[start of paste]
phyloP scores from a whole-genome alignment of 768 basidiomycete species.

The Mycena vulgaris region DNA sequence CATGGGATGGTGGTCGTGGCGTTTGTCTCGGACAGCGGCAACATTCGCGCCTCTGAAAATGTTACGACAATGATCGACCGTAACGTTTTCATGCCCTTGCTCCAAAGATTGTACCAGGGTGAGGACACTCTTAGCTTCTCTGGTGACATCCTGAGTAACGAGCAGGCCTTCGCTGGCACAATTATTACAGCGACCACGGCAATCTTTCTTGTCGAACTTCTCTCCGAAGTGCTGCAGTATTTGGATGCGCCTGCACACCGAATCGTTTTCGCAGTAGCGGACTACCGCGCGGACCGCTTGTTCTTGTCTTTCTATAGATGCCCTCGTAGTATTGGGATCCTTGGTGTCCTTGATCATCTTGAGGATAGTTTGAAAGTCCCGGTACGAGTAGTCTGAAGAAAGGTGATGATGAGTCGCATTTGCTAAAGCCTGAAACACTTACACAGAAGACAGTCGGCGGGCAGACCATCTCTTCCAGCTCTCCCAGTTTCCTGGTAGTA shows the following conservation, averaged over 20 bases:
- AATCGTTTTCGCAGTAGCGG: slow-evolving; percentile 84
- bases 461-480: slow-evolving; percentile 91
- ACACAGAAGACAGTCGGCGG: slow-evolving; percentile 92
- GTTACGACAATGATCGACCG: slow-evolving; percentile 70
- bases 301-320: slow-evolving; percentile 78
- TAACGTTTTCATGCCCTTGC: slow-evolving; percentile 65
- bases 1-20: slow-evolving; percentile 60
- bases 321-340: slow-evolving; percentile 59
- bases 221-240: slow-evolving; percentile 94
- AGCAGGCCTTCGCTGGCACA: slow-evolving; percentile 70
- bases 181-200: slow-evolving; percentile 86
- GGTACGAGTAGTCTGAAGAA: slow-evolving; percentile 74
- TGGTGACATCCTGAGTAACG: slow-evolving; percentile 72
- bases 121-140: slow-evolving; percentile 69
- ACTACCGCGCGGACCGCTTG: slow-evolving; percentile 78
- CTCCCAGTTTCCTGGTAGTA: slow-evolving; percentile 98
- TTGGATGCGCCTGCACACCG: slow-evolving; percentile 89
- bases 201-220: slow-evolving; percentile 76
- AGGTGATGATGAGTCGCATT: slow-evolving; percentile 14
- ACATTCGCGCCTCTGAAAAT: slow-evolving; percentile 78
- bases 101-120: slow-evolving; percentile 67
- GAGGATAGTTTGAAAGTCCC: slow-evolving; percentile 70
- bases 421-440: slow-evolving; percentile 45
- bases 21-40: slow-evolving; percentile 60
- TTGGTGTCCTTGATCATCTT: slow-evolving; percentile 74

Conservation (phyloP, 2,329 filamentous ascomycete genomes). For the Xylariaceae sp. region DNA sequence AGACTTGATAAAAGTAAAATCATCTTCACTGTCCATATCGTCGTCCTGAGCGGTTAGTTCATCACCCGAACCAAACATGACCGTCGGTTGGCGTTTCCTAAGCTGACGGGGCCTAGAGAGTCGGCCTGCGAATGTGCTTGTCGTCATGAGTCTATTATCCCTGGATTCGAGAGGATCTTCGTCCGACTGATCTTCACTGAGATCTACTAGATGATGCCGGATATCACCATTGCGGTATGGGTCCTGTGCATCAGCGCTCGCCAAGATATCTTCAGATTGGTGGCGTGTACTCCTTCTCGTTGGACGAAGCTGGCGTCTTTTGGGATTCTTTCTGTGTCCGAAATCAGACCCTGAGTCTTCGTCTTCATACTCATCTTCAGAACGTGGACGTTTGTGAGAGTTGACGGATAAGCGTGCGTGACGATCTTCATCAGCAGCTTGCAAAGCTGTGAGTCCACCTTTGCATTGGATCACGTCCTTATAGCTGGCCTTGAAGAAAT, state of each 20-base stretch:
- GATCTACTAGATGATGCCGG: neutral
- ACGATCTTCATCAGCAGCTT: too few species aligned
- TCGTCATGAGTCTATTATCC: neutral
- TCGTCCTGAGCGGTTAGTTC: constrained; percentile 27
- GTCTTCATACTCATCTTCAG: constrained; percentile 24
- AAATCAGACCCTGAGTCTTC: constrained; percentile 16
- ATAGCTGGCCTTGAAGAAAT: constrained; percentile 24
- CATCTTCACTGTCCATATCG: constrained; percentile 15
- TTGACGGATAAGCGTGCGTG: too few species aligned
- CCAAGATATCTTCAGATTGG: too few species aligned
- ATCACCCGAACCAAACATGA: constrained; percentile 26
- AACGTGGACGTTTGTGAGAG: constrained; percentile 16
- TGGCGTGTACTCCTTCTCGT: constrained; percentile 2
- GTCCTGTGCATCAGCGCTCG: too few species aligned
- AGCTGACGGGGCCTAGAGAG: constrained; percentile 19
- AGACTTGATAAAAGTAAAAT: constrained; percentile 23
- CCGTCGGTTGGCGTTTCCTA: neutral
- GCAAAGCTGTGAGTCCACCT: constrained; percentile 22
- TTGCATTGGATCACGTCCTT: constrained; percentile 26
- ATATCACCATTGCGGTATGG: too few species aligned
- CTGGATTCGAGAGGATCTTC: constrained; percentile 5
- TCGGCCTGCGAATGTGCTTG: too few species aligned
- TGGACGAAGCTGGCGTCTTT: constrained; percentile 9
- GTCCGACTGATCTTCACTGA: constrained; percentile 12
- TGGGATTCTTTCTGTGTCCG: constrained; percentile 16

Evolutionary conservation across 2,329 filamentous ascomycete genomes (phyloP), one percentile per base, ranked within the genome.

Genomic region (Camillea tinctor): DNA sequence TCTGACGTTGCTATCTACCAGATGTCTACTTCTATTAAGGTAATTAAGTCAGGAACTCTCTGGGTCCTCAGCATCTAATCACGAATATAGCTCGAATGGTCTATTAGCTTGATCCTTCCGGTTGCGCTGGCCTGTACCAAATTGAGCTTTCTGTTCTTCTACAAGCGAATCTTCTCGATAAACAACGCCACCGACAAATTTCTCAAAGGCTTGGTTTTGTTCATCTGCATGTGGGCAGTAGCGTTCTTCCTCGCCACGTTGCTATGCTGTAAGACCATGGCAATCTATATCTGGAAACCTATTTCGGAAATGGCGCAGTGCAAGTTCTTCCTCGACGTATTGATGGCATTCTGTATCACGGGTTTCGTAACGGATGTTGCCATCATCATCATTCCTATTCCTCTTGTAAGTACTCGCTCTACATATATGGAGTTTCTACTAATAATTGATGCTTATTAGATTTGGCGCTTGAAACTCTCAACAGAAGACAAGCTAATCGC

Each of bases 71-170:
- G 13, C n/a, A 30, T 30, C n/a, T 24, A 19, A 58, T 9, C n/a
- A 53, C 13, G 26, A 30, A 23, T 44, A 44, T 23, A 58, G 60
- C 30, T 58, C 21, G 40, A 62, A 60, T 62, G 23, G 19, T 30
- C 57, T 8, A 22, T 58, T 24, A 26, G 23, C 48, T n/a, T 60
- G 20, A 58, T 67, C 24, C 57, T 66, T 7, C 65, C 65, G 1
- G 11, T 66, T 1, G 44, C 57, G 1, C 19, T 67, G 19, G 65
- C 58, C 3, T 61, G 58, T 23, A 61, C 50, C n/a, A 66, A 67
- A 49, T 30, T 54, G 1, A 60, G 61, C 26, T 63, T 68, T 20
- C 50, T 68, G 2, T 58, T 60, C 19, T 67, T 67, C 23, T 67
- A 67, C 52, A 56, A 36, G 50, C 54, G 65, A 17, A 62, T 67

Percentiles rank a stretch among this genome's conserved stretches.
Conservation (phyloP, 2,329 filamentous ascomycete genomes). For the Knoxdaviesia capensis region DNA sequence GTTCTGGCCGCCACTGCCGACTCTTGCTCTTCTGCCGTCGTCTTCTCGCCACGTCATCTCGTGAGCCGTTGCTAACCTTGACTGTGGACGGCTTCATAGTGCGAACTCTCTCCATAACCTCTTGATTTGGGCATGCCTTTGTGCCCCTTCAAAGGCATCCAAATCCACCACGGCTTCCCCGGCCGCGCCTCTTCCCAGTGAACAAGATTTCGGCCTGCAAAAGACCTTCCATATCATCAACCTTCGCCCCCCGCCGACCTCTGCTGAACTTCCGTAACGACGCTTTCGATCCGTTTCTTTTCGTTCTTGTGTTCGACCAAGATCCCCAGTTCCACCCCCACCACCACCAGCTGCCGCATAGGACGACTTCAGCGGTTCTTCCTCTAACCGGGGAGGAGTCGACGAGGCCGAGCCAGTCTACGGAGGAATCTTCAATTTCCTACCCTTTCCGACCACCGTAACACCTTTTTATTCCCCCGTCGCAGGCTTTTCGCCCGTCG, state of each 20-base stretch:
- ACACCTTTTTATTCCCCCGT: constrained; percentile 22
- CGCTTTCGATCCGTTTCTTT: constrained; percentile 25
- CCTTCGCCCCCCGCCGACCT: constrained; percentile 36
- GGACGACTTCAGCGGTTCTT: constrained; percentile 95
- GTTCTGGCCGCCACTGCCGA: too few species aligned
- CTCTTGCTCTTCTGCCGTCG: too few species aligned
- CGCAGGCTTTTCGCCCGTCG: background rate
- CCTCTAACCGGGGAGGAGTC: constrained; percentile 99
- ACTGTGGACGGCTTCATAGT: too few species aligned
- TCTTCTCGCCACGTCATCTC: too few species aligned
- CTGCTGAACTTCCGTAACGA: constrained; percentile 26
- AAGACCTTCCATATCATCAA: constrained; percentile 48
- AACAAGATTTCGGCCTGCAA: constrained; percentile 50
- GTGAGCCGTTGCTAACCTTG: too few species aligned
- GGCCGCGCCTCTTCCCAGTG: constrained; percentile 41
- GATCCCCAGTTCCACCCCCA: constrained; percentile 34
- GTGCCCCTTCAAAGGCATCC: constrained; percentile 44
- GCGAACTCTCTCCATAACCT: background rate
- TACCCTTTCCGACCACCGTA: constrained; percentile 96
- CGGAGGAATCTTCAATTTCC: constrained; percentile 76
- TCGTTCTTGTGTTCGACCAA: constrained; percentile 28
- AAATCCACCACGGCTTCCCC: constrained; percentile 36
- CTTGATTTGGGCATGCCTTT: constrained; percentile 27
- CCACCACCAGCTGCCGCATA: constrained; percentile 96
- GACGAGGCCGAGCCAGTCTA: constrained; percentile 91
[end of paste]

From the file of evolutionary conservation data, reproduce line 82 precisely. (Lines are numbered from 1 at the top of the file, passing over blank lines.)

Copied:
- GTGAGCCGTTGCTAACCTTG: too few species aligned